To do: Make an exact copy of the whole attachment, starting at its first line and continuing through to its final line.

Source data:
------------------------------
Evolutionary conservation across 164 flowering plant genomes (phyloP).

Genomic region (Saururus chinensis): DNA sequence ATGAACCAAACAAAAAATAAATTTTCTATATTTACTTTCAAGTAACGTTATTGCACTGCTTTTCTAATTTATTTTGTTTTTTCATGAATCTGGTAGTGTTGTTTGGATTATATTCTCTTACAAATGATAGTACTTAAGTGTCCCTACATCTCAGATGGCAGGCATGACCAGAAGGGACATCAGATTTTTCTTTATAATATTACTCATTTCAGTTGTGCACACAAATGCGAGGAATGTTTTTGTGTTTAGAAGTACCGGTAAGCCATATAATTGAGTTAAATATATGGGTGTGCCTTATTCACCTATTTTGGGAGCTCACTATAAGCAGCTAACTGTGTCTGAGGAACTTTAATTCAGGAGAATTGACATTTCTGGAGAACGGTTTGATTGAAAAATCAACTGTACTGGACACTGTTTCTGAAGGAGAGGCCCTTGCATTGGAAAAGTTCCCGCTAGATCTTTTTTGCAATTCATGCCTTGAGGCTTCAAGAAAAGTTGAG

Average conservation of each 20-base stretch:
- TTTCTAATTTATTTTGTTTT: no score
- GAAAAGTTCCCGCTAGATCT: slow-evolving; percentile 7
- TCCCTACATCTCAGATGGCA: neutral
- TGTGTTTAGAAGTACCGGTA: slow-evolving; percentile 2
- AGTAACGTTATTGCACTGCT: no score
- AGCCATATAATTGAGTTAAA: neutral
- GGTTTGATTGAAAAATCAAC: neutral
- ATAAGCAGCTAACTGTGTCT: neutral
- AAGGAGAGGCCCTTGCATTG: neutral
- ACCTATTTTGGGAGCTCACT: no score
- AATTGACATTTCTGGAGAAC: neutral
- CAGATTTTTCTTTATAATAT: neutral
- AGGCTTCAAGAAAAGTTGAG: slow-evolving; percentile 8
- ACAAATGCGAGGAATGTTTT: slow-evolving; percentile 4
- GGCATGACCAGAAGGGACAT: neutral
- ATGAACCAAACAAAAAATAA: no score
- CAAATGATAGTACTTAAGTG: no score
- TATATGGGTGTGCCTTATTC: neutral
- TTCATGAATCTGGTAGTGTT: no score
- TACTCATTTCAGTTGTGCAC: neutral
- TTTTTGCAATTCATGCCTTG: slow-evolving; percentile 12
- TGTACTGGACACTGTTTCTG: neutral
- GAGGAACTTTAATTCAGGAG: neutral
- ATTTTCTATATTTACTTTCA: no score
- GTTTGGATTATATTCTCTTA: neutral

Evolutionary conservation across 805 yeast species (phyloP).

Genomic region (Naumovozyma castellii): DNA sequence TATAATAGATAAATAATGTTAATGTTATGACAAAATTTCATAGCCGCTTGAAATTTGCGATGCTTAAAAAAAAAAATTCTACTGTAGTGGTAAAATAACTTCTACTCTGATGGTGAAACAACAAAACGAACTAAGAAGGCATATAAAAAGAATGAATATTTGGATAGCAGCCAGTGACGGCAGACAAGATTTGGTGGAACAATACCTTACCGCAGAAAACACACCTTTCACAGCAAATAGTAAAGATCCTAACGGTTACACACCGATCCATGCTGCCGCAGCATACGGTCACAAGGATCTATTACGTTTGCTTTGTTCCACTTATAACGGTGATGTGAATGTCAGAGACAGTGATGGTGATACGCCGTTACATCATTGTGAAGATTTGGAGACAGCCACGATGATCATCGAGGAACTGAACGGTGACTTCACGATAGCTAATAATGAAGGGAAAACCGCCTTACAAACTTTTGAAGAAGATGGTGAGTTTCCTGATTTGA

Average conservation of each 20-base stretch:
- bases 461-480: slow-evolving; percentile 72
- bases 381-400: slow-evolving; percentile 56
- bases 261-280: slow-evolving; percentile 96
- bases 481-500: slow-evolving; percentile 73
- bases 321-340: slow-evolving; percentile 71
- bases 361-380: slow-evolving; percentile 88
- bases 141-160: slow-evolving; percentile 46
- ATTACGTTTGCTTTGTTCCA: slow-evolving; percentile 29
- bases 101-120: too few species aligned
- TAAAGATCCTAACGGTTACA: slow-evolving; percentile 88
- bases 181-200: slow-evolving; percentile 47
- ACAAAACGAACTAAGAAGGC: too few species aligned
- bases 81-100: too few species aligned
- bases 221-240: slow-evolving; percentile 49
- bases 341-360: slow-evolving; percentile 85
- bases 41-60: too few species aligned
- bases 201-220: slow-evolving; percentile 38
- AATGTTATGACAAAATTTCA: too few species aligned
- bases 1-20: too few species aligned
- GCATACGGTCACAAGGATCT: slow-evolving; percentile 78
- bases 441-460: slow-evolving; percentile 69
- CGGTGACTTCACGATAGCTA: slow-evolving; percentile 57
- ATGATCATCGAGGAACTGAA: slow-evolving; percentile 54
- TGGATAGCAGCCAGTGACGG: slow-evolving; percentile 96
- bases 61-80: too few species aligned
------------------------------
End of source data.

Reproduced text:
Evolutionary conservation across 164 flowering plant genomes (phyloP).

Genomic region (Saururus chinensis): DNA sequence ATGAACCAAACAAAAAATAAATTTTCTATATTTACTTTCAAGTAACGTTATTGCACTGCTTTTCTAATTTATTTTGTTTTTTCATGAATCTGGTAGTGTTGTTTGGATTATATTCTCTTACAAATGATAGTACTTAAGTGTCCCTACATCTCAGATGGCAGGCATGACCAGAAGGGACATCAGATTTTTCTTTATAATATTACTCATTTCAGTTGTGCACACAAATGCGAGGAATGTTTTTGTGTTTAGAAGTACCGGTAAGCCATATAATTGAGTTAAATATATGGGTGTGCCTTATTCACCTATTTTGGGAGCTCACTATAAGCAGCTAACTGTGTCTGAGGAACTTTAATTCAGGAGAATTGACATTTCTGGAGAACGGTTTGATTGAAAAATCAACTGTACTGGACACTGTTTCTGAAGGAGAGGCCCTTGCATTGGAAAAGTTCCCGCTAGATCTTTTTTGCAATTCATGCCTTGAGGCTTCAAGAAAAGTTGAG

Average conservation of each 20-base stretch:
- TTTCTAATTTATTTTGTTTT: no score
- GAAAAGTTCCCGCTAGATCT: slow-evolving; percentile 7
- TCCCTACATCTCAGATGGCA: neutral
- TGTGTTTAGAAGTACCGGTA: slow-evolving; percentile 2
- AGTAACGTTATTGCACTGCT: no score
- AGCCATATAATTGAGTTAAA: neutral
- GGTTTGATTGAAAAATCAAC: neutral
- ATAAGCAGCTAACTGTGTCT: neutral
- AAGGAGAGGCCCTTGCATTG: neutral
- ACCTATTTTGGGAGCTCACT: no score
- AATTGACATTTCTGGAGAAC: neutral
- CAGATTTTTCTTTATAATAT: neutral
- AGGCTTCAAGAAAAGTTGAG: slow-evolving; percentile 8
- ACAAATGCGAGGAATGTTTT: slow-evolving; percentile 4
- GGCATGACCAGAAGGGACAT: neutral
- ATGAACCAAACAAAAAATAA: no score
- CAAATGATAGTACTTAAGTG: no score
- TATATGGGTGTGCCTTATTC: neutral
- TTCATGAATCTGGTAGTGTT: no score
- TACTCATTTCAGTTGTGCAC: neutral
- TTTTTGCAATTCATGCCTTG: slow-evolving; percentile 12
- TGTACTGGACACTGTTTCTG: neutral
- GAGGAACTTTAATTCAGGAG: neutral
- ATTTTCTATATTTACTTTCA: no score
- GTTTGGATTATATTCTCTTA: neutral

Evolutionary conservation across 805 yeast species (phyloP).

Genomic region (Naumovozyma castellii): DNA sequence TATAATAGATAAATAATGTTAATGTTATGACAAAATTTCATAGCCGCTTGAAATTTGCGATGCTTAAAAAAAAAAATTCTACTGTAGTGGTAAAATAACTTCTACTCTGATGGTGAAACAACAAAACGAACTAAGAAGGCATATAAAAAGAATGAATATTTGGATAGCAGCCAGTGACGGCAGACAAGATTTGGTGGAACAATACCTTACCGCAGAAAACACACCTTTCACAGCAAATAGTAAAGATCCTAACGGTTACACACCGATCCATGCTGCCGCAGCATACGGTCACAAGGATCTATTACGTTTGCTTTGTTCCACTTATAACGGTGATGTGAATGTCAGAGACAGTGATGGTGATACGCCGTTACATCATTGTGAAGATTTGGAGACAGCCACGATGATCATCGAGGAACTGAACGGTGACTTCACGATAGCTAATAATGAAGGGAAAACCGCCTTACAAACTTTTGAAGAAGATGGTGAGTTTCCTGATTTGA

Average conservation of each 20-base stretch:
- bases 461-480: slow-evolving; percentile 72
- bases 381-400: slow-evolving; percentile 56
- bases 261-280: slow-evolving; percentile 96
- bases 481-500: slow-evolving; percentile 73
- bases 321-340: slow-evolving; percentile 71
- bases 361-380: slow-evolving; percentile 88
- bases 141-160: slow-evolving; percentile 46
- ATTACGTTTGCTTTGTTCCA: slow-evolving; percentile 29
- bases 101-120: too few species aligned
- TAAAGATCCTAACGGTTACA: slow-evolving; percentile 88
- bases 181-200: slow-evolving; percentile 47
- ACAAAACGAACTAAGAAGGC: too few species aligned
- bases 81-100: too few species aligned
- bases 221-240: slow-evolving; percentile 49
- bases 341-360: slow-evolving; percentile 85
- bases 41-60: too few species aligned
- bases 201-220: slow-evolving; percentile 38
- AATGTTATGACAAAATTTCA: too few species aligned
- bases 1-20: too few species aligned
- GCATACGGTCACAAGGATCT: slow-evolving; percentile 78
- bases 441-460: slow-evolving; percentile 69
- CGGTGACTTCACGATAGCTA: slow-evolving; percentile 57
- ATGATCATCGAGGAACTGAA: slow-evolving; percentile 54
- TGGATAGCAGCCAGTGACGG: slow-evolving; percentile 96
- bases 61-80: too few species aligned